When It Comes to Improving the Property Management Business Processes, the Federal Government is Leading the Industry

DMCAWe all observed that the Federal Government is slow in adopting innovative software technologies. Specifically, they tend to shy away from Commercial Off the Shelf Software (COTS).  However, when it comes to improving the property management business processes, the Federal Government is playing a leadership role here. The Federal Government requires its contractors to have in place 6 business systems, and they enforce it by auditing these systems. Every government contractor takes these audits seriously because they carry sticks (i.e. withholding payment). When DCMA calls, every contractor listens.

One of the business systems is the Government Property Management system. The requirements in the FAR/DFAR on contractors’ Government Property Management system support the life cycle approach to asset management, and encourages contractors to adopt best practices and deploy the best technologies to support them.

FAR 52.245.1 outlines the 10 outcomes from the Government Property Management system, and these 10 outcomes are based on the life cycle events of assets:

  1. Acquisition, Receipts, and Record of Property  — these happen in the beginning of the life cycle
  2. Reports, Physical Inventory, Maintenance, Utilizing Government Property  — these happen during the use of assets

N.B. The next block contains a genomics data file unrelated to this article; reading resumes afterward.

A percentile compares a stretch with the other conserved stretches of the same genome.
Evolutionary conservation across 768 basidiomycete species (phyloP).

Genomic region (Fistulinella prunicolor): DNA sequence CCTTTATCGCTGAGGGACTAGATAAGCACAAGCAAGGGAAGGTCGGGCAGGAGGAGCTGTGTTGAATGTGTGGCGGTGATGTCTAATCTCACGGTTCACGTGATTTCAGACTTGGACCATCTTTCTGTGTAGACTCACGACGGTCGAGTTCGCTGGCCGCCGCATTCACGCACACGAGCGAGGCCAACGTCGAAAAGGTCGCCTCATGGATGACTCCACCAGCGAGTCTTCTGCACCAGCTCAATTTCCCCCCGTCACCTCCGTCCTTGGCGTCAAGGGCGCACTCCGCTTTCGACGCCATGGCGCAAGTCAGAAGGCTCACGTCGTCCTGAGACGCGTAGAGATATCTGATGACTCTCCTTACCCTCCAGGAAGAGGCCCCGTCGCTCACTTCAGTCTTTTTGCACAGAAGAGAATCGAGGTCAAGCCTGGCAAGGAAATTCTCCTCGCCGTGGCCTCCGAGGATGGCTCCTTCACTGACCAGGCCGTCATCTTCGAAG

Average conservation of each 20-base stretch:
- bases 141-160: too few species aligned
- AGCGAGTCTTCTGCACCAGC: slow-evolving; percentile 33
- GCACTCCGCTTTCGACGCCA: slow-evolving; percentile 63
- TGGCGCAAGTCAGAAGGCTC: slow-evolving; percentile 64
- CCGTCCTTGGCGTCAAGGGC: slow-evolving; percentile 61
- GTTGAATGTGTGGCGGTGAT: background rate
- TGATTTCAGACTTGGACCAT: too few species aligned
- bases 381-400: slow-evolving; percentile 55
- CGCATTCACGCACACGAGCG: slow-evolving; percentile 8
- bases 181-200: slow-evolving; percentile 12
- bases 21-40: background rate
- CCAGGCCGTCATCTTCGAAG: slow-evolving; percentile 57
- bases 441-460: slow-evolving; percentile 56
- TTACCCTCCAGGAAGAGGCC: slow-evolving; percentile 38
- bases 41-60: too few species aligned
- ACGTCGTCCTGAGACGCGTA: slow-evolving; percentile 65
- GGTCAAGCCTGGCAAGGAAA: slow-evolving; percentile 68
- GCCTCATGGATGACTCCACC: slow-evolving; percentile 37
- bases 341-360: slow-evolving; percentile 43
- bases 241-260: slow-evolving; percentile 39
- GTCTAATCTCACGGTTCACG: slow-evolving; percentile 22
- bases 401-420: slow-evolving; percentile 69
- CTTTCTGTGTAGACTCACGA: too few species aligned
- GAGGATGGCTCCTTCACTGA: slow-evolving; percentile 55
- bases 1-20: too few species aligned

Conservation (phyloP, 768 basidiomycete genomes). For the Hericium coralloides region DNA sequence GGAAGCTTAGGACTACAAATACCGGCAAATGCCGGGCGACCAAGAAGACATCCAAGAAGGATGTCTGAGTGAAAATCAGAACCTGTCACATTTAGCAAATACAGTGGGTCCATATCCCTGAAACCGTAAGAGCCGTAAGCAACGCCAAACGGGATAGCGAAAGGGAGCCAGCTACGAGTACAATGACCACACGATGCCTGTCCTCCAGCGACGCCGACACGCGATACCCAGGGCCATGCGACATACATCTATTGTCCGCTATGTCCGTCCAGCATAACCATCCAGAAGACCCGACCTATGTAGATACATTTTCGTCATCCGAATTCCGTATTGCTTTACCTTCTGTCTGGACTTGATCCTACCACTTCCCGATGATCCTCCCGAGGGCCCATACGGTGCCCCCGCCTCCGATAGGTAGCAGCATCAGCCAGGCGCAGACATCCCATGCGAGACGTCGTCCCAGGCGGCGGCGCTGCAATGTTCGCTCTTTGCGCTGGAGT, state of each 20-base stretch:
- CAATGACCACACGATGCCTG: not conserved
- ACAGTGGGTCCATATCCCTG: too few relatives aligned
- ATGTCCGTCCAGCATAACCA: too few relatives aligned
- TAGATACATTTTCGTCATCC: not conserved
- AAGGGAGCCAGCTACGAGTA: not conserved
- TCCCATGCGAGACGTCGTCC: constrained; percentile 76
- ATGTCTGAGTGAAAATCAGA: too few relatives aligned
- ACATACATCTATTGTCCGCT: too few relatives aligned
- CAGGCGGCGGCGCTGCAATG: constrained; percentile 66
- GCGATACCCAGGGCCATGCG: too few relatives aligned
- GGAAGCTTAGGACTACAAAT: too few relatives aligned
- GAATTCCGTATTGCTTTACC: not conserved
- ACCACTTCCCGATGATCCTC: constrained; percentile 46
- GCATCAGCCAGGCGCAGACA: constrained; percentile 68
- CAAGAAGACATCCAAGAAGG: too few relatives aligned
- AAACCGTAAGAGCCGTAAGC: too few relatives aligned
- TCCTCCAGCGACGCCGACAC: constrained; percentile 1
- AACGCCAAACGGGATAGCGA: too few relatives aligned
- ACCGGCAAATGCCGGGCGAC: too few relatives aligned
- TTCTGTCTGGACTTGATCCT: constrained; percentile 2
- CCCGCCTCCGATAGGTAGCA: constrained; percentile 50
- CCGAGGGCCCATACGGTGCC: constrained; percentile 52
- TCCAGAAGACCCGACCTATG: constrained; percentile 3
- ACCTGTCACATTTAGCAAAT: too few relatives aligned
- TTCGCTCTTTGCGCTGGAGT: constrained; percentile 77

3. Relief of Stewardship, Subcontractor control, Contract close up – these happen during the contract period or at the end of the contract

The FAR/DFAR requirements don’t subscribe the business processes to follow or the technologies. Rather, they provide a framework for contractors to use when improving the Government Property Management business system. This is great leadership.

The Federal Government is ahead of private industries in providing this leadership in asset management.  I have yet to see any other industry that is consistently subscribing to this kind of framework for asset management.

The asset management practices in private industries (excluding the government contractor segment) range from paper and pen tracking of assets, excel sheets, to 6 Sigma type of rigorous management of assets. Adopting best practices in asset management is only voluntary. Most companies only do after they experience a severe loss of assets or failure of financial audits.

Learning from the Federal Government, private sectors can benefit from thinking about asset management more strategically.

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